Coping Strategies for Stress

The best coping strategies for dealing with stress are simple: move into the middle of nowhere; renounce all of your worldly possessions; live in a tent or a shack; have as view possessions as possible; run if you see other people, and meditate every day for hours before you forage for food.

Well, sadly this approach won’t eliminate all stress from your life either.  After all, you have to worry about being eaten by a bear, a bobcat, dying of exposure or starvation.  Even if you tackle all of those problems in time, the isolation becomes a form of stress on its own.  You may start to resent the way one certain bird always seems to be looking at you… you know as if to say thinks he’s better than you.  Running from stress isn’t the answer.  The only real solution is to learn to cope with stress the best you can.

We Respond Differently from One Another

We are all different and have varied past life experiences.  Our responses are largely the byproduct of our past experiences, outlook on life, preexisting mental state, life and financial situation, health condition and even nutritional factors.  Stress and our response to it, isn’t by any stretch of the imagination, “simple.”  What causes us this issue and how we respond to it is a complex tapestry, and that is part of what makes it so difficult to reduce.

Ultimately, however, we are faced with a stark reality; we can’t run from all of our stress and we will respond to stress in some fashion.  This is why coping strategies are so essential.

Number One – Meditation


If stress has an enemy it is meditation.  The benefits of meditation are so diverse that it is truly amazing.  Meditation reduces blood pressure, boosts immune system strength and response, reduces stress hormone levels substantially and can even prevent premature aging.  If you want to quickly begin reducing your stress levels then you’ll want to start meditating.

Number Two – Exercise


What kind of exercise helps reduce stress?  The answer is any kind of exercise, well, almost any kind.  Exercise that usually results in injury isn’t a good idea, as that will cause more stress than it cures.  So if you are getting lots of injuries, strains, pulls, broken bones and so forth from an exercise program, then change your program immediately.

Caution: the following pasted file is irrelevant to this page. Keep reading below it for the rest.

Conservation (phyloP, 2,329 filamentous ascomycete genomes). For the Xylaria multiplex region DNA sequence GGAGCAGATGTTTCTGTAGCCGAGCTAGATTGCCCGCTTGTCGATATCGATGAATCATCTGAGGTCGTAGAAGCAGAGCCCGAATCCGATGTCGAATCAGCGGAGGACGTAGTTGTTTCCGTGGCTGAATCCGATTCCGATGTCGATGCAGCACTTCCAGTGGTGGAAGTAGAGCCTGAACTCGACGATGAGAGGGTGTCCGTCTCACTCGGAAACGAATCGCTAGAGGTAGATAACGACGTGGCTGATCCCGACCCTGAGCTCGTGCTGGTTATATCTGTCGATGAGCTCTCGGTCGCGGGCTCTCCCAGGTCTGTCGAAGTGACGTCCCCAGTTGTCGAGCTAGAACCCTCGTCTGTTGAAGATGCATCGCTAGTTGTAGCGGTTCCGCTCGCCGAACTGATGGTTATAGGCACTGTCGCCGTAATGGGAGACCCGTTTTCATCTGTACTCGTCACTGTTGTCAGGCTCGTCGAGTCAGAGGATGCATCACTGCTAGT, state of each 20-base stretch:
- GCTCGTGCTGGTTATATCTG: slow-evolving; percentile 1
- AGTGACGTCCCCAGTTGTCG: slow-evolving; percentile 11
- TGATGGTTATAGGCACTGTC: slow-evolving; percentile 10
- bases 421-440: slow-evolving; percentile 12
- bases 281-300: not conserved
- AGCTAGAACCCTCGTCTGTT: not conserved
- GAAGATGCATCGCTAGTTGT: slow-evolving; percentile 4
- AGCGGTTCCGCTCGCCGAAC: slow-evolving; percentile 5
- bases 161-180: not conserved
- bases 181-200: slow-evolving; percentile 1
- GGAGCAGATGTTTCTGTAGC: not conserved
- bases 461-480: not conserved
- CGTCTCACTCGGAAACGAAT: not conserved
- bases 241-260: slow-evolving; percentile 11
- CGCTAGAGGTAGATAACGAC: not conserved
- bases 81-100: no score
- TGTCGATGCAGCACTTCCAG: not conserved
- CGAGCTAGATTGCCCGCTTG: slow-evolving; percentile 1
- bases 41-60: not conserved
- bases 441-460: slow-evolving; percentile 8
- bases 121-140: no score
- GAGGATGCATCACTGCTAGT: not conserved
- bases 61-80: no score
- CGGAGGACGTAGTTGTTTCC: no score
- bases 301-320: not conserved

That aside, exercise, even something as simple as walking is one of the key ways to reduce stress.  Your body wants to exercise.  In fact, even after a few weeks of exercise, even walking, it is possible to see an activation of specific genes in the body.  Exercise and your body will respond in a positive fashion, and your stress levels will be reduced.

Number Three – Evaluate Your Diet

Vegetable stall

Diet and stress?  Many people may be surprised to see the link between the two, but it is a very real one.  Perhaps the best coping strategy there is for stress is to improve what you eat.  Stress depletes the body of the very minerals it needs to stay calm, such as magnesium.  Improving the nutritional value of your diet will in turn lead to an improvement in your ability to deal with things that previously freaked you out.  Stressful situations will leave you feeling less drained.

Another reason that there is a link between diet and stress is that poor nutrition translates into poor health.  Fast food and processed food is really nothing more than sugar, unhealthy trans fats, chemicals and pesticides all linked together into a very cheap, but profitable mixture.

Phrased another way, don’t eat the stuff, as it is actually more harmful for your overall health than you probably realise.  Diet will impact your health and will lead to more medical problems ranging from something as seemingly simple as headache to more serious diseases.  Serious medical illnesses bring with them a great deal of stress.  Eating a healthy diet is one of the best ways to avoid one of the biggest stressors out there: illness!

These three stress coping strategies will help you transform both how you deal with stress and your life.  Any steps that you can take to reduce your stress levels are worth the effort.  You should approach stress reduction as an investment in you!